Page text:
WILLIAM COLLINS PURDY, one of the most highly esteemed residents of Dorchester township, Macoupin County, a veteran and pensioner of the Mexican War, was born March 30, 1827, near Collinsville, Illinois, and came to Macoupin County with his parents, William C. and Ann (Kinney) Purdy, in 1831.
The father of our subject, who parents were natives of Ireland, was born December 17, 1789, in a house which stood on the dividing line between North and South Carolina, and his death took place February 28, 1882, in Dorchester township, Macoupin County. His boyhood and youth were spent in Alabama and Tennessee and in the former State he learned the trade of brick mason. In 1818 he came to Illinois and settled in St. Clair County, where he followed his trade and farmed, later becoming a teamster during the Indian wars. In St. Clair County, he married Ann Kinney, who was born in 1802 in a blockhouse in that county, and died in Dorchester township, Macoupin County, aged 66 years. They had nine children: Samuel, who died aged 12 years; John H., who died in a hospital in Edwardsville, Illinois; William Collins, of this sketch; Mrs. Nancy Best, deceased; James, deceased; George, who died aged eight years; Josiah, deceased, who was taken prisoner in the Civil War; Mrs. Polly Best; and Mrs. Celia Webb Clark. Two members of the above family died on account of loyal service to their country. John H. Purdy was a volunteer in Company L, 3rd Illinois Vol. Cav., and served two years and then came home and died. Josiah Purdy served three years and died in a Confederate prison in Alabama. Both were true and brave soldiers. The family was a loyal one, the issues of the Civil War making the father change his political views from Democracy to Republicanism.
Our esteemed subject was reared under conditions which prevented any great amount of schooling, and, in fact, he has educated himself. The greater part of his life has been spent in Madison, Montgomery and Macoupin counties, and he has been engaged in various occupations - has operated a livery, has run a sawmill, and for a time was engaged in a butchering business at Staunton. In 1872 he took a contract which he held for 16 years to supply the mine operators at Staunton and vicinity with their lumber. He has been an extensive buyer and seller of land and has owned a large acreage himself. A farm of 120 acres in paradise township, Rooks County, Kansas, he traded for his present home, receiving in addition the sum of $1,800. He has retained 25 acres in section 12, Dorchester township, having given farms to his three children.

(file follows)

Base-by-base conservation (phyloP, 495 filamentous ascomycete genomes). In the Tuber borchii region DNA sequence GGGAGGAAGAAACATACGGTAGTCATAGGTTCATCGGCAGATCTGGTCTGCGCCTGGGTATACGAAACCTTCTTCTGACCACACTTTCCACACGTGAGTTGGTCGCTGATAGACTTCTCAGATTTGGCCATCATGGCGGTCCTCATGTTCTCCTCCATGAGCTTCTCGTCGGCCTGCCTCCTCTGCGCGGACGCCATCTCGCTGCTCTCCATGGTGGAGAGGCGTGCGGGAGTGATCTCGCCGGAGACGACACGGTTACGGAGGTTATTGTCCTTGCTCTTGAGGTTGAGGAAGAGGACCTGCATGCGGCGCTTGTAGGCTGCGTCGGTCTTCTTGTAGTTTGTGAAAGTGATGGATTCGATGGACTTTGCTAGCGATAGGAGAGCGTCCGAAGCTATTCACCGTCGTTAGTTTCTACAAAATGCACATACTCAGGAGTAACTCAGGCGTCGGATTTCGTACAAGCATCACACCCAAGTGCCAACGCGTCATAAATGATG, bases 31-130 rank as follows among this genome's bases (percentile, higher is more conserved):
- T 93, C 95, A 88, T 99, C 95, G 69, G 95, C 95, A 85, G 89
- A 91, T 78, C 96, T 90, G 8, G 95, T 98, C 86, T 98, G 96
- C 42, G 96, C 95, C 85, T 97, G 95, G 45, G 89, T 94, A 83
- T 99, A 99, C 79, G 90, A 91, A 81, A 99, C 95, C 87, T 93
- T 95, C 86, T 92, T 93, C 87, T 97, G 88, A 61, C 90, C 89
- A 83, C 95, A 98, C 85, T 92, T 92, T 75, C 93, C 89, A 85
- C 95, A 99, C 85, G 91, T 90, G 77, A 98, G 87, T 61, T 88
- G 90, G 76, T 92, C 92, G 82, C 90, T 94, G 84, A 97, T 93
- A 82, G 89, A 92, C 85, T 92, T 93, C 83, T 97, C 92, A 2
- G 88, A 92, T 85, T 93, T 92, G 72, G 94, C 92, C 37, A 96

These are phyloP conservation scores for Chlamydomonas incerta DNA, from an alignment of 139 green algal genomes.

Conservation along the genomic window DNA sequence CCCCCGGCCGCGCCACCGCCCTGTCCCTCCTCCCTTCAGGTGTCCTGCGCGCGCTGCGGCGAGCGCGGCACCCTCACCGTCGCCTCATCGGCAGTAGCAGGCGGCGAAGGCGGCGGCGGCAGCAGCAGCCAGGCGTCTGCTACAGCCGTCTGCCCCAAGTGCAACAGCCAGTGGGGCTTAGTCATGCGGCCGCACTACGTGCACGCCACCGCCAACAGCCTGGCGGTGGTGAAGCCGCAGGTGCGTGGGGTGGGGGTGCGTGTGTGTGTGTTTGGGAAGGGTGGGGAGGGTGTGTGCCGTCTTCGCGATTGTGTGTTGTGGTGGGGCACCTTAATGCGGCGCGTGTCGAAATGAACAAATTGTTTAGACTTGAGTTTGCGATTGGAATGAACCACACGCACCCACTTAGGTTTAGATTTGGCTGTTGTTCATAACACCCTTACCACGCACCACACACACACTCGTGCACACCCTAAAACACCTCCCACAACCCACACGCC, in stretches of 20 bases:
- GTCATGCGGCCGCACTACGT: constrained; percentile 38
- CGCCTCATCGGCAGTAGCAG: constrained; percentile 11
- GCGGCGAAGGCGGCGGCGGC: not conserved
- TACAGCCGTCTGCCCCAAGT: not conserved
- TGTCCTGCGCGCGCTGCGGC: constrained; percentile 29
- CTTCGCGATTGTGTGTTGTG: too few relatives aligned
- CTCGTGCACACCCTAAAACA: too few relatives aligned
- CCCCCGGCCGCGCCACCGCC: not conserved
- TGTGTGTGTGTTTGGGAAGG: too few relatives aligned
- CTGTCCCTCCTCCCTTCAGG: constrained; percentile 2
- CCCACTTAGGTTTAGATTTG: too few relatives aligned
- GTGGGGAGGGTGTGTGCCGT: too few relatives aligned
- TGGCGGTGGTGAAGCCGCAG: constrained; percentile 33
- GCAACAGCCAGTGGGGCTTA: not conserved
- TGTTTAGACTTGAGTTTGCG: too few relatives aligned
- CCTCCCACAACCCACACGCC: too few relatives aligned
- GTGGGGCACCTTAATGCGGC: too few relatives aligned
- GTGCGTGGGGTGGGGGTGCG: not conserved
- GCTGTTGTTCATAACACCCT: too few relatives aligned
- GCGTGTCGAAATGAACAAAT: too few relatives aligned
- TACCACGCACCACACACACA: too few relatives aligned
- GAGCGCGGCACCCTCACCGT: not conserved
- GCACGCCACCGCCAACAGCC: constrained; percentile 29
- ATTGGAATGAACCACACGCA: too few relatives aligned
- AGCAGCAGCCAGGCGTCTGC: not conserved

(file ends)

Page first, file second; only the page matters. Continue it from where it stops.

As stated, Mr. Purdy is a survivor of the Mexican War, in which he took an active part. He enlisted in June, 1846, in Company E, 4th Reg., Illinois Vol. Inf., under Col. E. D. Baker and Capt. Daniel Newcomb, which was recruited at Staunton and mustered in at Alton. At Jefferson Barracks, Missouri, the company was drilled and was then sent, by way of New Orleans, to Point Isabella, at the mouth of the Rio Grande River. Mr. Purdy took part in the siege of Vera Cruz, and accompanied his regiment to Matamoras, Victoria, and took part in the great fight at Cerro Gordo. He was discharged about a month later at New Orleans. Although he saw hard service, Mr. Purdy was anxious to again give his country still further proof of his patriotism at the outbreak of the Civil War, but impaired health prevented. Since 1860 he has been a Republican in his political sentiments.
On February 8, 1849, Mr. Purdy was married to Susan M. Best, who was born October 20, 1828, in macoupin County, and is a daughter of James and Annie (Tatum) Best, natives of North Carolina and Tennessee, respectively. The Bests owned farming land about three miles south of Staunton, where Mr. Best died, aged 81 years, and Mrs. Best died aged 66 years. Mr. and Mrs. Purdy have had nine children, three of whom died in infancy, the survivors being: William Collins, Jr., who is living at home; Mrs. Sarah Hushing, of Litchfield, Illinois, who has four children; Luella, wife of J. M. Cox; Wesley B., of Mount Olive township, Macoupin County, who has six children; Edward, of Dorchester township, Macoupin County, who has six children; and Dora (Mrs. Piper) of Worden, Illinois, who has two children. Mr. and Mrs. Purdy have four great-grandchildren. They have thus been permitted not only to enjoy each other's affection and companionship for 55 years, but can renew their youth in their descendants. Both are well and widely known. The family and its connections represent some of the best citizenship of the county and the name is one held in respect wherever found. Hospitality reigns in this home and many friends hope for continued years and many blessings for this worthy couple.